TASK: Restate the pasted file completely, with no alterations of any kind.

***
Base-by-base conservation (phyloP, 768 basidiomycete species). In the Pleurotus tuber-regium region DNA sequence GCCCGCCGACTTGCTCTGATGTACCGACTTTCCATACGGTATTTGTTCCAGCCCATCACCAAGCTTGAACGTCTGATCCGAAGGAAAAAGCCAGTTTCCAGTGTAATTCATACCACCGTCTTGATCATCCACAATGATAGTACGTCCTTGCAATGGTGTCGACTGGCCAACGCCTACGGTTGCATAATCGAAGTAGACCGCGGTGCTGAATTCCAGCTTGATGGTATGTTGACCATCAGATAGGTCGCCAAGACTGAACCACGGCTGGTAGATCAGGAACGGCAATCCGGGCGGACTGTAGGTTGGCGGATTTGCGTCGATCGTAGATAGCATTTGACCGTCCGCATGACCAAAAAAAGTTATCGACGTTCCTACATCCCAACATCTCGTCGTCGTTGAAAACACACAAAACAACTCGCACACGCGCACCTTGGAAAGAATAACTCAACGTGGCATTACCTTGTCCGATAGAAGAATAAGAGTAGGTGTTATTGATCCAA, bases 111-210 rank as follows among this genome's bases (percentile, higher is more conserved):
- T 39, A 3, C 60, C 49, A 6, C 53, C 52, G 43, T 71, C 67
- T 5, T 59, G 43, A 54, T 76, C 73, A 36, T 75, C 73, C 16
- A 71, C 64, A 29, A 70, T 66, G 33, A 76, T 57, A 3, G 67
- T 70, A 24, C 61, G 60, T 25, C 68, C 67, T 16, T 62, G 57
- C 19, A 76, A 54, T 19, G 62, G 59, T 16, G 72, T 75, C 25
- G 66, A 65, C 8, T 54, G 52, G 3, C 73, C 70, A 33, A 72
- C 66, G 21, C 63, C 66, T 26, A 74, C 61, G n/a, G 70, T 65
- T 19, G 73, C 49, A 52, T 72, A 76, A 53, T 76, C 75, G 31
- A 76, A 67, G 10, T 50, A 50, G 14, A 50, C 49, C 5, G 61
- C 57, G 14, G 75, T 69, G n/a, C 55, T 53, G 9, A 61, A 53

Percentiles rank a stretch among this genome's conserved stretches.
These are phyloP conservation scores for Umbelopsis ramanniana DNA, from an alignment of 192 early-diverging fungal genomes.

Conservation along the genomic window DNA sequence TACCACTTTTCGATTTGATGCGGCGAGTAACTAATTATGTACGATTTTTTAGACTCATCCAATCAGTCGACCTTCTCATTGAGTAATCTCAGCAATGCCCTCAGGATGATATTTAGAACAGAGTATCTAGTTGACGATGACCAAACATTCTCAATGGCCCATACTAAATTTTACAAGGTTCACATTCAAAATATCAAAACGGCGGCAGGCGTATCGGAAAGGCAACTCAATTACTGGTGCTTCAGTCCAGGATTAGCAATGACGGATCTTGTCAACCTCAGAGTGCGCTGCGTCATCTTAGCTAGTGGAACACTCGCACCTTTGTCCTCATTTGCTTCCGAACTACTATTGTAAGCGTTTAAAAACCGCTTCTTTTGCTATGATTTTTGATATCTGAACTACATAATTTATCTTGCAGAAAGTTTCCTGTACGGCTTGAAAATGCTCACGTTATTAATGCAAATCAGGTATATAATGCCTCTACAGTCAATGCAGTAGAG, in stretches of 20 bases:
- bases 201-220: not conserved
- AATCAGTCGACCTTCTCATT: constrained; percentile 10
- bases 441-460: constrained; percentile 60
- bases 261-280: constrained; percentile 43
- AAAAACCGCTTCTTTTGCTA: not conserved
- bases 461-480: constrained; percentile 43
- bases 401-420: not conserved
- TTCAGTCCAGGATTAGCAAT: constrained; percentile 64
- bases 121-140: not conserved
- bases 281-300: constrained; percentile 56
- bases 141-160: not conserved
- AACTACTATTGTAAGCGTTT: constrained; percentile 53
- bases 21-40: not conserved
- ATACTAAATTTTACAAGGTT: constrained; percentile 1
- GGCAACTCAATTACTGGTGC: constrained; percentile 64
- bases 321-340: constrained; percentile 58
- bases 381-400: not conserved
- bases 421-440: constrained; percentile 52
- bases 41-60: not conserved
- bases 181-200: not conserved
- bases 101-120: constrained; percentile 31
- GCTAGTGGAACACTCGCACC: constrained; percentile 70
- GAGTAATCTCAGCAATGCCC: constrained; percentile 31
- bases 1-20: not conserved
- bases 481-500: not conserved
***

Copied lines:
Base-by-base conservation (phyloP, 768 basidiomycete species). In the Pleurotus tuber-regium region DNA sequence GCCCGCCGACTTGCTCTGATGTACCGACTTTCCATACGGTATTTGTTCCAGCCCATCACCAAGCTTGAACGTCTGATCCGAAGGAAAAAGCCAGTTTCCAGTGTAATTCATACCACCGTCTTGATCATCCACAATGATAGTACGTCCTTGCAATGGTGTCGACTGGCCAACGCCTACGGTTGCATAATCGAAGTAGACCGCGGTGCTGAATTCCAGCTTGATGGTATGTTGACCATCAGATAGGTCGCCAAGACTGAACCACGGCTGGTAGATCAGGAACGGCAATCCGGGCGGACTGTAGGTTGGCGGATTTGCGTCGATCGTAGATAGCATTTGACCGTCCGCATGACCAAAAAAAGTTATCGACGTTCCTACATCCCAACATCTCGTCGTCGTTGAAAACACACAAAACAACTCGCACACGCGCACCTTGGAAAGAATAACTCAACGTGGCATTACCTTGTCCGATAGAAGAATAAGAGTAGGTGTTATTGATCCAA, bases 111-210 rank as follows among this genome's bases (percentile, higher is more conserved):
- T 39, A 3, C 60, C 49, A 6, C 53, C 52, G 43, T 71, C 67
- T 5, T 59, G 43, A 54, T 76, C 73, A 36, T 75, C 73, C 16
- A 71, C 64, A 29, A 70, T 66, G 33, A 76, T 57, A 3, G 67
- T 70, A 24, C 61, G 60, T 25, C 68, C 67, T 16, T 62, G 57
- C 19, A 76, A 54, T 19, G 62, G 59, T 16, G 72, T 75, C 25
- G 66, A 65, C 8, T 54, G 52, G 3, C 73, C 70, A 33, A 72
- C 66, G 21, C 63, C 66, T 26, A 74, C 61, G n/a, G 70, T 65
- T 19, G 73, C 49, A 52, T 72, A 76, A 53, T 76, C 75, G 31
- A 76, A 67, G 10, T 50, A 50, G 14, A 50, C 49, C 5, G 61
- C 57, G 14, G 75, T 69, G n/a, C 55, T 53, G 9, A 61, A 53

Percentiles rank a stretch among this genome's conserved stretches.
These are phyloP conservation scores for Umbelopsis ramanniana DNA, from an alignment of 192 early-diverging fungal genomes.

Conservation along the genomic window DNA sequence TACCACTTTTCGATTTGATGCGGCGAGTAACTAATTATGTACGATTTTTTAGACTCATCCAATCAGTCGACCTTCTCATTGAGTAATCTCAGCAATGCCCTCAGGATGATATTTAGAACAGAGTATCTAGTTGACGATGACCAAACATTCTCAATGGCCCATACTAAATTTTACAAGGTTCACATTCAAAATATCAAAACGGCGGCAGGCGTATCGGAAAGGCAACTCAATTACTGGTGCTTCAGTCCAGGATTAGCAATGACGGATCTTGTCAACCTCAGAGTGCGCTGCGTCATCTTAGCTAGTGGAACACTCGCACCTTTGTCCTCATTTGCTTCCGAACTACTATTGTAAGCGTTTAAAAACCGCTTCTTTTGCTATGATTTTTGATATCTGAACTACATAATTTATCTTGCAGAAAGTTTCCTGTACGGCTTGAAAATGCTCACGTTATTAATGCAAATCAGGTATATAATGCCTCTACAGTCAATGCAGTAGAG, in stretches of 20 bases:
- bases 201-220: not conserved
- AATCAGTCGACCTTCTCATT: constrained; percentile 10
- bases 441-460: constrained; percentile 60
- bases 261-280: constrained; percentile 43
- AAAAACCGCTTCTTTTGCTA: not conserved
- bases 461-480: constrained; percentile 43
- bases 401-420: not conserved
- TTCAGTCCAGGATTAGCAAT: constrained; percentile 64
- bases 121-140: not conserved
- bases 281-300: constrained; percentile 56
- bases 141-160: not conserved
- AACTACTATTGTAAGCGTTT: constrained; percentile 53
- bases 21-40: not conserved
- ATACTAAATTTTACAAGGTT: constrained; percentile 1
- GGCAACTCAATTACTGGTGC: constrained; percentile 64
- bases 321-340: constrained; percentile 58
- bases 381-400: not conserved
- bases 421-440: constrained; percentile 52
- bases 41-60: not conserved
- bases 181-200: not conserved
- bases 101-120: constrained; percentile 31
- GCTAGTGGAACACTCGCACC: constrained; percentile 70
- GAGTAATCTCAGCAATGCCC: constrained; percentile 31
- bases 1-20: not conserved
- bases 481-500: not conserved